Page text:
Los Desaparecidos

Carla Gerona

This article considers the fate of people who disappeared in the early southwest. The essay explores the magnitude of destruction on the emergent borderlands, and offers a fresh perspective on Cabeza de Vaca’s exploits. While many still describe the “shipwreck” and “enslavement” of Cabeza de Vaca as an epic story of an individual who overcame all odds to survive in unknown lands, I offer a new take that connects Cabeza de Vaca’s expedition to earlier Spanish entries, as well as Hernando de Soto’s followup incursion into Mississippian lands. Instead of romanticizing Cabeza de Vaca and the three other “survivors,” I show that the men created a trail of destruction that caused disappearances for Spaniards and Indians alike. This article aims to see past the heroic veneers to uncover the disappearances caused. This legacy of desaparecidosthe disappearedwas a central component of the borderlands that continues to mark borderlands stories and contested spaces today.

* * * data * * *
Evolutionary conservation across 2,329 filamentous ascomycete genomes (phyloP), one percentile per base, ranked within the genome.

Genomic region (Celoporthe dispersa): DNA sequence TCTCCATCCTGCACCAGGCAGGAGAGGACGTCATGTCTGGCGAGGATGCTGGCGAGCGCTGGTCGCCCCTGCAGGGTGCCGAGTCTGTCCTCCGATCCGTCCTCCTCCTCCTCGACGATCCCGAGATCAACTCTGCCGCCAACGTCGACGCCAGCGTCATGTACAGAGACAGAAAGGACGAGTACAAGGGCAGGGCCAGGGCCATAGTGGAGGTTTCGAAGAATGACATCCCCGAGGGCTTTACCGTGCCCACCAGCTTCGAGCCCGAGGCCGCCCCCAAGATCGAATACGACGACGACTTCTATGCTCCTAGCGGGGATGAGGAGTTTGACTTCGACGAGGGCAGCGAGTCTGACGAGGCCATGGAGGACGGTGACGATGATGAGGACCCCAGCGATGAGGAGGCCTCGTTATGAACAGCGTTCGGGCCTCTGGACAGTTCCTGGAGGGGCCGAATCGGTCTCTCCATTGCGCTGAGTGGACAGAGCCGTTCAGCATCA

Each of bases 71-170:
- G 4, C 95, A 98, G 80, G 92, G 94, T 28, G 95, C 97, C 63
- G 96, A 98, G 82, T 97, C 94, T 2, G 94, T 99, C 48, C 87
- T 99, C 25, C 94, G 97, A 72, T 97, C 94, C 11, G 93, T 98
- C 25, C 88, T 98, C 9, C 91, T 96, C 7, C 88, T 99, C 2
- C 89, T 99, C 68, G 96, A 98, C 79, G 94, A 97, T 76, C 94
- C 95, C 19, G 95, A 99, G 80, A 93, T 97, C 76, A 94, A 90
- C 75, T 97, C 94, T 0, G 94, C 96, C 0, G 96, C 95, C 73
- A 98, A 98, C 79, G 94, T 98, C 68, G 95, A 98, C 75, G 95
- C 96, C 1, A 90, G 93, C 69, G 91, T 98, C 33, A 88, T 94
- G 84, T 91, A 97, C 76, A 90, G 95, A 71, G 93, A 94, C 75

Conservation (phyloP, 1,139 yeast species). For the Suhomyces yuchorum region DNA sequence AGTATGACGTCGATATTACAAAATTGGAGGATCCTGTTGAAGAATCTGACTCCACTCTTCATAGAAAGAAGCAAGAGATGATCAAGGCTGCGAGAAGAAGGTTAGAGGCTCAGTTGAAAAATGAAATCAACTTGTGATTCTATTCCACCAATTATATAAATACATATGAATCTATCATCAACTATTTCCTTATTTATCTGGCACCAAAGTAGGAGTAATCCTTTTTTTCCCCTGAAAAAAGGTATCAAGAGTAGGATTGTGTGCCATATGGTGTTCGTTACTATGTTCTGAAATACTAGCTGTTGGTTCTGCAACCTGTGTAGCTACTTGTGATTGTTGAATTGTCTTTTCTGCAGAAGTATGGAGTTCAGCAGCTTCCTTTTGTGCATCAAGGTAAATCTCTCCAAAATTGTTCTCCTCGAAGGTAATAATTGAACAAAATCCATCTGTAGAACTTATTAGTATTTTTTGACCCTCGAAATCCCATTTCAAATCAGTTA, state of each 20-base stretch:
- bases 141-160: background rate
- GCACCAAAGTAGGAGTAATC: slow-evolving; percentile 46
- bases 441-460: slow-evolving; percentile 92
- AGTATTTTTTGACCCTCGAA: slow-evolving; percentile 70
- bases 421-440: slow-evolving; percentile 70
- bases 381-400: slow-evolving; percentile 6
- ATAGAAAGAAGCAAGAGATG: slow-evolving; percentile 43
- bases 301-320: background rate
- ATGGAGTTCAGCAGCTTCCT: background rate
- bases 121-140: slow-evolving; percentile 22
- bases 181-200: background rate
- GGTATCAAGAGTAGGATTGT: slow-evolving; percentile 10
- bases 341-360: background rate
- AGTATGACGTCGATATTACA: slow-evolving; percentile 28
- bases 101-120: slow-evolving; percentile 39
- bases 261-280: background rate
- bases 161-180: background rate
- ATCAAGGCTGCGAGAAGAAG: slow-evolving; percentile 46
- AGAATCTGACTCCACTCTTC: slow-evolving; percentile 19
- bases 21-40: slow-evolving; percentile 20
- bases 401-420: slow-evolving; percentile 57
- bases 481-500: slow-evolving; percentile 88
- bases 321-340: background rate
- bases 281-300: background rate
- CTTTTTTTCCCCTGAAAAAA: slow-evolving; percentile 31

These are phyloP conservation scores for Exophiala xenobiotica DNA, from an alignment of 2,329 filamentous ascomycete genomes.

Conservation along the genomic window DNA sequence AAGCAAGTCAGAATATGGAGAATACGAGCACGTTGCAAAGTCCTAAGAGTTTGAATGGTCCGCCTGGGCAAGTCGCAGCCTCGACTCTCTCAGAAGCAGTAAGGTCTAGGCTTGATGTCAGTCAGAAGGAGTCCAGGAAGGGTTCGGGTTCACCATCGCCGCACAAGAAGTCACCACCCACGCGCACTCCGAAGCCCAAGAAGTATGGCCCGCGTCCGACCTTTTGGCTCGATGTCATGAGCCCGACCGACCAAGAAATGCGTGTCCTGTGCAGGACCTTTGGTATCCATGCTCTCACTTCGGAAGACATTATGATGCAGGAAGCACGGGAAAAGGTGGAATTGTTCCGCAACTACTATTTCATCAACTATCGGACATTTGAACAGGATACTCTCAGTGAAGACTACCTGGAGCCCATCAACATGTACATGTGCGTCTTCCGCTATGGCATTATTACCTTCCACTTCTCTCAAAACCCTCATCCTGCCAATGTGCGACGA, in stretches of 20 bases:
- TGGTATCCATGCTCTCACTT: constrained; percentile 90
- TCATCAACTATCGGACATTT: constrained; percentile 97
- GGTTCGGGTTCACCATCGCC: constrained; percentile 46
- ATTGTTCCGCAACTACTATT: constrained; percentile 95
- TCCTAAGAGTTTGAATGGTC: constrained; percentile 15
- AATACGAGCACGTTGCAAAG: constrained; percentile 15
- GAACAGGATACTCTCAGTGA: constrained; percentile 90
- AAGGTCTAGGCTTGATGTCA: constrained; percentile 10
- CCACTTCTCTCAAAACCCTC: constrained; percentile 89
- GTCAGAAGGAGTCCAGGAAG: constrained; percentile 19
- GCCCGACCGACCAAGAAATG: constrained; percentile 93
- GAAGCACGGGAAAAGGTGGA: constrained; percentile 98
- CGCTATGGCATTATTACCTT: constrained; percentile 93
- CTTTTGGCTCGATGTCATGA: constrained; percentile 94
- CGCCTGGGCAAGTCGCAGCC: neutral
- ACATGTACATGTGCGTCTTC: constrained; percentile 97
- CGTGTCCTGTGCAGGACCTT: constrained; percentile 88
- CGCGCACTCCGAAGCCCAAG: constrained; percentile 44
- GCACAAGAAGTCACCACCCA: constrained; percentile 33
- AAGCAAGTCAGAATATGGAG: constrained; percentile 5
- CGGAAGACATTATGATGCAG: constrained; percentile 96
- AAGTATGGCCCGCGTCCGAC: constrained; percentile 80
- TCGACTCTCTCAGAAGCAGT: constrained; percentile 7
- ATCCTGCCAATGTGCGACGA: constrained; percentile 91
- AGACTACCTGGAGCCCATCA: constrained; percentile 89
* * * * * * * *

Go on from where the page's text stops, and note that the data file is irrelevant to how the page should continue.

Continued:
Los Desaparecidos in the Gulf Coast and Early Texas Borderlands


“Los Desaparecidos in the Gulf Coast and Early Texas Borderlands,” in Andrew K. Frank and A. GlennCrothers, eds.,Borderland Narratives: Negotiation and Accommodation in North America’sContested Spaces, 15001850(University of Florida Press, 2017), pp.96121

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Carla Gerona

Email : cgerona@hsoc.gatech.edu

Telephone : 404-894-2601

Office Address :

School of History and Sociology

221 Bobby Dodd Way

Georgia Institute of Technology

Atlanta, Georgia

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